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United Through Reading: Building Bonds With Books

NONPROFITS: Program Connects 3 Million Military Family Members

Nearly a year after the start of the pandemic when upstate New York native Christy VanVleck moved to Point Loma with her U.S. Navy husband, Nate, and their baby, Amylia, the young mother was hit with a series of challenges.

It was early 2021 when her mother passed away suddenly, a deeply traumatic experience for VanVleck. Then, only two days later, she learned that her husband’s ship was going to be sent out on a six-month deployment and he would not be there for support at a time when she desperately needed it.

“It was one horrible thing after another,” she said. “I felt like my whole world was crashing in on me.”

It was around that time, however, that VanVleck heard from a friend about a program available to military members that could offer some relief and hope moving forward, a program that would keep her and Amylia, then 1, connected to Nate while he was out at sea.

Tim Farrell
CEO
United Through Reading

The program, United Through Reading (UTR), provides recording capabilities for members of the military to create bedtime story videos for their children. Service members and veterans can record a story for their family at more than 300 UTR recording locations worldwide, as a part of more than 500 events held in conjunction with the organization, and also on UTR’s mobile device with a free and secure reading app.

Through partnerships with book distributors and with help of donations from businesses and individuals around the world, UTR sends copies of the books the military members read on the video to the family so the child can read along with their parent.

The main goal of the nonprofit is to let children see and hear their missing parent during deployments and other separations and extended absences from their families.

The program offers several impactful benefits for families and children in addition to easing the stress of time apart. UTR also helps maintain positive emotional connections, cultivates a love of reading, helps families prepare for reunions and can play a part in re-establishing family routines.

“My friend in the group said this program could help keep us connected while my husband is gone,” VanVleck said. “My daughter was only 1, I knew she was going to need her daddy, and I wanted her to keep watching him and hearing him. The timelines of children getting to know who you are are so short.

“When Nate came home from that initial deployment, he read and recorded 22 books, including all of her top favorites. We were up till almost 1 o’clock in the morning. And then I took him to the airport at 4:30 a.m.”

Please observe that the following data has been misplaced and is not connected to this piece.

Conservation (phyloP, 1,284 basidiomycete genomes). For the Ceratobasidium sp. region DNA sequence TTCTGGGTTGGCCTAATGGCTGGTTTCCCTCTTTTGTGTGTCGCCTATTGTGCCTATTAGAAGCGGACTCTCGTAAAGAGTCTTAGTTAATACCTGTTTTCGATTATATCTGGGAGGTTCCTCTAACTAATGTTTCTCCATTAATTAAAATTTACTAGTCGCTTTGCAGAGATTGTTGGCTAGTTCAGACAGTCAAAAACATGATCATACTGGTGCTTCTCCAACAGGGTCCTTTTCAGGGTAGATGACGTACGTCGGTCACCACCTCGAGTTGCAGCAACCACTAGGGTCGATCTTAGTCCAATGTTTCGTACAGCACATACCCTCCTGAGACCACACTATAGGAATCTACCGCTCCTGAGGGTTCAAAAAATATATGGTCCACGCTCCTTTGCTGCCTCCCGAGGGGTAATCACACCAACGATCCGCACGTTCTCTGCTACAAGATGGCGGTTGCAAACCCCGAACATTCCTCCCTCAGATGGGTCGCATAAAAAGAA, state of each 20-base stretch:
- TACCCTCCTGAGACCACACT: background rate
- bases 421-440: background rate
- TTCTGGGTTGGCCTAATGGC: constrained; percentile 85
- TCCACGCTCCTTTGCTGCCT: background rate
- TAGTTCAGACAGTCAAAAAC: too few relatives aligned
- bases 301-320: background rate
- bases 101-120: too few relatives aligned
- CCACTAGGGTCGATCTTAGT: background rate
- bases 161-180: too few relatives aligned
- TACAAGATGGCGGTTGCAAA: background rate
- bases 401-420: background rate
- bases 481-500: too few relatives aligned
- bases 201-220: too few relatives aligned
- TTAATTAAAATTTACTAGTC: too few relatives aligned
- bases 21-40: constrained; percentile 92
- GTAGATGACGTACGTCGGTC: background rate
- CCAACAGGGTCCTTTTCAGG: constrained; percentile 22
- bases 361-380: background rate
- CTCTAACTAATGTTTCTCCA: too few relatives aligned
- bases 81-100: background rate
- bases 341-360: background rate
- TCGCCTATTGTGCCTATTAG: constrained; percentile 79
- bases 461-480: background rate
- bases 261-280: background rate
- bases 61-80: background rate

Since then, Nate, a Navy damage controlman, has recorded more than 30 more books for their daughter, and is now a UTR ambassador on his Naval ship.

Betty Mohlenbrock founded UTR in San Diego in 1989 to fill a local need – so deployed military service members could create video recordings of bedtime stories and provide connections for their families at home. Since then, UTR has continued to keep military families reading together – no matter the distance between them – connecting families, says UTR CEO Tim Farrell.

Major Milestone Hit at End of 2022

And recently the organization hit a major milestone. At the end of 2022, UTR reported that it had connected more than 3 million military family members through the bonding experience of shared story time.

“We’ve seen through outreach back to us that of the families we serve, 93% say (the video stories) make the family bonds stronger,” he said.

Additionally, 97% of the families they serve say UTS makes deployments easier – and 98% view UTR’s service as contributing to their children’s literacy and well-being.

“We think of it in terms of what we offer and what we make available to the military,” he said. “This is not something they can do on an iPhone or Face Time or Skype. There is something to be said for that military child being able to see their absent parent, whatever the case may be, and to have that video available on demand.”

While he lives in Texas and is the first UTR CEO to live outside of San Diego, Farrell said it is a focus of his to make sure the organization remembers that although it has grown nationwide and worldwide, “San Diego is where the roots are, San Diego is where the heart is and San Diego is where such strong investment comes from. That’s not going to change on my watch.”

Farrell said Northrop Grumman, BAE Systems, San Diego Foundation, the U.S.S. Midway Foundation, the Armed Services YMCA in San Diego and the Coronado Library Foundation are among UTR’s longtime partners, grantors and backers, who “put their investment and energy into supporting us.”

Farrell served in the U.S. Air Force for more than 23 years and is a veteran of Desert Shield, Desert Storm and Iraqi Freedom. Retired since 2011, he was also a client of UTR with his own family, long before taking on the role of CEO.

“It is a big difference maker,” Farrell said. “To be able to enjoy the time when I could see my family live or by internet was great but there’s something to be said for having that recording that my wife could show our kids, on demand.”

United Through Reading

FOUNDED: 1989
FOUNDER: Betty Mohlenbrock
CEO: Tim Farrell
HEADQUARTERS: San Diego
BUSINESS: Nonprofit military and veteran family serving organization
REVENUE: $2.8 million
EMPLOYEES: 20 nationwide
WEBSITE: unitedthroughreading.org
CONTACT: info@utr.org or 858-481-READ (7323)
SOCIAL IMPACT: United Through Reading strengthens and reinforces the bonds of military families through shared reading.
NOTABLE: In 2022, the group passed its 3 millionth military family connected.

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